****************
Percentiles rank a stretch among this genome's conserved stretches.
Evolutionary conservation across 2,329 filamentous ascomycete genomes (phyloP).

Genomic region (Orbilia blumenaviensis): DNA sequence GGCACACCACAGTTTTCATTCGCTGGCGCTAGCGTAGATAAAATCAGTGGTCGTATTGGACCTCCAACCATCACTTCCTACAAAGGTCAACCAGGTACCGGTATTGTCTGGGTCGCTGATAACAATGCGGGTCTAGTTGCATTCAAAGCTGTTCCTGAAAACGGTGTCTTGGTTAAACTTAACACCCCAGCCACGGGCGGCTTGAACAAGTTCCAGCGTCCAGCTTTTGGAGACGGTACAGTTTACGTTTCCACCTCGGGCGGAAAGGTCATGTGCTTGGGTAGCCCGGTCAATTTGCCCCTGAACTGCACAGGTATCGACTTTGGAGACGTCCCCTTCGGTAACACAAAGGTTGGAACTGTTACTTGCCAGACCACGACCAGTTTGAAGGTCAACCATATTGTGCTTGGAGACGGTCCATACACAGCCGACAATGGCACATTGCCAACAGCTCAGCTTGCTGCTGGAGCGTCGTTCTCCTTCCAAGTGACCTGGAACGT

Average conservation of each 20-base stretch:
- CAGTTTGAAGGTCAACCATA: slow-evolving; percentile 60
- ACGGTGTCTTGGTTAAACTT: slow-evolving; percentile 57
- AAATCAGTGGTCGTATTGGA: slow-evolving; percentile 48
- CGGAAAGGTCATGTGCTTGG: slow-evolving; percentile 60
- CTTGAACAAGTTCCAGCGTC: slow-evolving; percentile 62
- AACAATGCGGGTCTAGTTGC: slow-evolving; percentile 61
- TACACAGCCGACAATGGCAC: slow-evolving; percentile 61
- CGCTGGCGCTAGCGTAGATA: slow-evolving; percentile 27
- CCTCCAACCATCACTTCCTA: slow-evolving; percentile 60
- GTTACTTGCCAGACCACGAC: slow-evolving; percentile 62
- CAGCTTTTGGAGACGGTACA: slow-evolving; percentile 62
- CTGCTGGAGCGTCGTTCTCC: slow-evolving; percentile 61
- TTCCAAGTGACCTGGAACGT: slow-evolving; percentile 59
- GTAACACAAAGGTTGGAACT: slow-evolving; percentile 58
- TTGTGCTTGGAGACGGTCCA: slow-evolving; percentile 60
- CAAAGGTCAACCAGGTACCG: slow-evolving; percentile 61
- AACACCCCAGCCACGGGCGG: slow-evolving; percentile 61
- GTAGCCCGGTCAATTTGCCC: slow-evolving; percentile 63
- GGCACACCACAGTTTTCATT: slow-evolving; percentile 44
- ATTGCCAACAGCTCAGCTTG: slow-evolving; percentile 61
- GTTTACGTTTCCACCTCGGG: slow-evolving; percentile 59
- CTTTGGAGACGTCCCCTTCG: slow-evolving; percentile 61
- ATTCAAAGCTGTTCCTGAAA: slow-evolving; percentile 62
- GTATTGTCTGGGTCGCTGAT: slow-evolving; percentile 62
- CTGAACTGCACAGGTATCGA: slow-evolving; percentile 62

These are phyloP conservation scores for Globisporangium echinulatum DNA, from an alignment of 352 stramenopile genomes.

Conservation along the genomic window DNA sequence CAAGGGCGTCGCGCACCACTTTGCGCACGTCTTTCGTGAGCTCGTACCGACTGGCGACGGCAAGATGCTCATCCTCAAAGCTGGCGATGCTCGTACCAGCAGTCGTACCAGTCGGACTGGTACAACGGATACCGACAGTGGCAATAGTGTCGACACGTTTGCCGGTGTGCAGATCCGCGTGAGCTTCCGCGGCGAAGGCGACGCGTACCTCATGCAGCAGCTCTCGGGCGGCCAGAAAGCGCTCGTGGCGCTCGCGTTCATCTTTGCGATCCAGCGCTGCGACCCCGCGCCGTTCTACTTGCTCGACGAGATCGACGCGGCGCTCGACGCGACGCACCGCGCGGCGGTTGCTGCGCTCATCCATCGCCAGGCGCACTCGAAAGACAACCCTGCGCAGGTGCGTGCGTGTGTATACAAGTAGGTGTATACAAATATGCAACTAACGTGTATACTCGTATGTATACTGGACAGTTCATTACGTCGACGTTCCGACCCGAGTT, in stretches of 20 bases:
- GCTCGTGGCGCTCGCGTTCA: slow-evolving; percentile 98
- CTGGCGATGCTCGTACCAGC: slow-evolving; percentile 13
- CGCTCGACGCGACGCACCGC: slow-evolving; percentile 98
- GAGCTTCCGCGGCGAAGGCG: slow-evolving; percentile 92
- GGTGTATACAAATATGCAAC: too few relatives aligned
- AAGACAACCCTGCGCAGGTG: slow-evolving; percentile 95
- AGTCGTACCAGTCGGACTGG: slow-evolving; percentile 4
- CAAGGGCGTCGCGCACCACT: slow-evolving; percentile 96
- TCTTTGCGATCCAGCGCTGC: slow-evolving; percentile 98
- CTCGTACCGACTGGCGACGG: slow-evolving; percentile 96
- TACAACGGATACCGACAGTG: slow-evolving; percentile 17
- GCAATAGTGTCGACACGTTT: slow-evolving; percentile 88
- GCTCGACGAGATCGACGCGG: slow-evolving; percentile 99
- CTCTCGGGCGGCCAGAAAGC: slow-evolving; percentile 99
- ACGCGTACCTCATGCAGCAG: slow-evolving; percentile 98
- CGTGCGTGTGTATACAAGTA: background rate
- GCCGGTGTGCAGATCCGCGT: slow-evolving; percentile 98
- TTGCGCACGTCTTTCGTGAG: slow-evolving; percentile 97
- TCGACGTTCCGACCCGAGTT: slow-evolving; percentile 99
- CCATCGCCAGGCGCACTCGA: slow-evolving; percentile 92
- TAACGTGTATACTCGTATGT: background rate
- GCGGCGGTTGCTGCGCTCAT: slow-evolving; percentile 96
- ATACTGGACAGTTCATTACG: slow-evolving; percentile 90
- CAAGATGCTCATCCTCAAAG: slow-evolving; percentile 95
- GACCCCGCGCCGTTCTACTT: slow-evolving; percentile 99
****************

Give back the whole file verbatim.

Percentiles rank a stretch among this genome's conserved stretches.
Evolutionary conservation across 2,329 filamentous ascomycete genomes (phyloP).

Genomic region (Orbilia blumenaviensis): DNA sequence GGCACACCACAGTTTTCATTCGCTGGCGCTAGCGTAGATAAAATCAGTGGTCGTATTGGACCTCCAACCATCACTTCCTACAAAGGTCAACCAGGTACCGGTATTGTCTGGGTCGCTGATAACAATGCGGGTCTAGTTGCATTCAAAGCTGTTCCTGAAAACGGTGTCTTGGTTAAACTTAACACCCCAGCCACGGGCGGCTTGAACAAGTTCCAGCGTCCAGCTTTTGGAGACGGTACAGTTTACGTTTCCACCTCGGGCGGAAAGGTCATGTGCTTGGGTAGCCCGGTCAATTTGCCCCTGAACTGCACAGGTATCGACTTTGGAGACGTCCCCTTCGGTAACACAAAGGTTGGAACTGTTACTTGCCAGACCACGACCAGTTTGAAGGTCAACCATATTGTGCTTGGAGACGGTCCATACACAGCCGACAATGGCACATTGCCAACAGCTCAGCTTGCTGCTGGAGCGTCGTTCTCCTTCCAAGTGACCTGGAACGT

Average conservation of each 20-base stretch:
- CAGTTTGAAGGTCAACCATA: slow-evolving; percentile 60
- ACGGTGTCTTGGTTAAACTT: slow-evolving; percentile 57
- AAATCAGTGGTCGTATTGGA: slow-evolving; percentile 48
- CGGAAAGGTCATGTGCTTGG: slow-evolving; percentile 60
- CTTGAACAAGTTCCAGCGTC: slow-evolving; percentile 62
- AACAATGCGGGTCTAGTTGC: slow-evolving; percentile 61
- TACACAGCCGACAATGGCAC: slow-evolving; percentile 61
- CGCTGGCGCTAGCGTAGATA: slow-evolving; percentile 27
- CCTCCAACCATCACTTCCTA: slow-evolving; percentile 60
- GTTACTTGCCAGACCACGAC: slow-evolving; percentile 62
- CAGCTTTTGGAGACGGTACA: slow-evolving; percentile 62
- CTGCTGGAGCGTCGTTCTCC: slow-evolving; percentile 61
- TTCCAAGTGACCTGGAACGT: slow-evolving; percentile 59
- GTAACACAAAGGTTGGAACT: slow-evolving; percentile 58
- TTGTGCTTGGAGACGGTCCA: slow-evolving; percentile 60
- CAAAGGTCAACCAGGTACCG: slow-evolving; percentile 61
- AACACCCCAGCCACGGGCGG: slow-evolving; percentile 61
- GTAGCCCGGTCAATTTGCCC: slow-evolving; percentile 63
- GGCACACCACAGTTTTCATT: slow-evolving; percentile 44
- ATTGCCAACAGCTCAGCTTG: slow-evolving; percentile 61
- GTTTACGTTTCCACCTCGGG: slow-evolving; percentile 59
- CTTTGGAGACGTCCCCTTCG: slow-evolving; percentile 61
- ATTCAAAGCTGTTCCTGAAA: slow-evolving; percentile 62
- GTATTGTCTGGGTCGCTGAT: slow-evolving; percentile 62
- CTGAACTGCACAGGTATCGA: slow-evolving; percentile 62

These are phyloP conservation scores for Globisporangium echinulatum DNA, from an alignment of 352 stramenopile genomes.

Conservation along the genomic window DNA sequence CAAGGGCGTCGCGCACCACTTTGCGCACGTCTTTCGTGAGCTCGTACCGACTGGCGACGGCAAGATGCTCATCCTCAAAGCTGGCGATGCTCGTACCAGCAGTCGTACCAGTCGGACTGGTACAACGGATACCGACAGTGGCAATAGTGTCGACACGTTTGCCGGTGTGCAGATCCGCGTGAGCTTCCGCGGCGAAGGCGACGCGTACCTCATGCAGCAGCTCTCGGGCGGCCAGAAAGCGCTCGTGGCGCTCGCGTTCATCTTTGCGATCCAGCGCTGCGACCCCGCGCCGTTCTACTTGCTCGACGAGATCGACGCGGCGCTCGACGCGACGCACCGCGCGGCGGTTGCTGCGCTCATCCATCGCCAGGCGCACTCGAAAGACAACCCTGCGCAGGTGCGTGCGTGTGTATACAAGTAGGTGTATACAAATATGCAACTAACGTGTATACTCGTATGTATACTGGACAGTTCATTACGTCGACGTTCCGACCCGAGTT, in stretches of 20 bases:
- GCTCGTGGCGCTCGCGTTCA: slow-evolving; percentile 98
- CTGGCGATGCTCGTACCAGC: slow-evolving; percentile 13
- CGCTCGACGCGACGCACCGC: slow-evolving; percentile 98
- GAGCTTCCGCGGCGAAGGCG: slow-evolving; percentile 92
- GGTGTATACAAATATGCAAC: too few relatives aligned
- AAGACAACCCTGCGCAGGTG: slow-evolving; percentile 95
- AGTCGTACCAGTCGGACTGG: slow-evolving; percentile 4
- CAAGGGCGTCGCGCACCACT: slow-evolving; percentile 96
- TCTTTGCGATCCAGCGCTGC: slow-evolving; percentile 98
- CTCGTACCGACTGGCGACGG: slow-evolving; percentile 96
- TACAACGGATACCGACAGTG: slow-evolving; percentile 17
- GCAATAGTGTCGACACGTTT: slow-evolving; percentile 88
- GCTCGACGAGATCGACGCGG: slow-evolving; percentile 99
- CTCTCGGGCGGCCAGAAAGC: slow-evolving; percentile 99
- ACGCGTACCTCATGCAGCAG: slow-evolving; percentile 98
- CGTGCGTGTGTATACAAGTA: background rate
- GCCGGTGTGCAGATCCGCGT: slow-evolving; percentile 98
- TTGCGCACGTCTTTCGTGAG: slow-evolving; percentile 97
- TCGACGTTCCGACCCGAGTT: slow-evolving; percentile 99
- CCATCGCCAGGCGCACTCGA: slow-evolving; percentile 92
- TAACGTGTATACTCGTATGT: background rate
- GCGGCGGTTGCTGCGCTCAT: slow-evolving; percentile 96
- ATACTGGACAGTTCATTACG: slow-evolving; percentile 90
- CAAGATGCTCATCCTCAAAG: slow-evolving; percentile 95
- GACCCCGCGCCGTTCTACTT: slow-evolving; percentile 99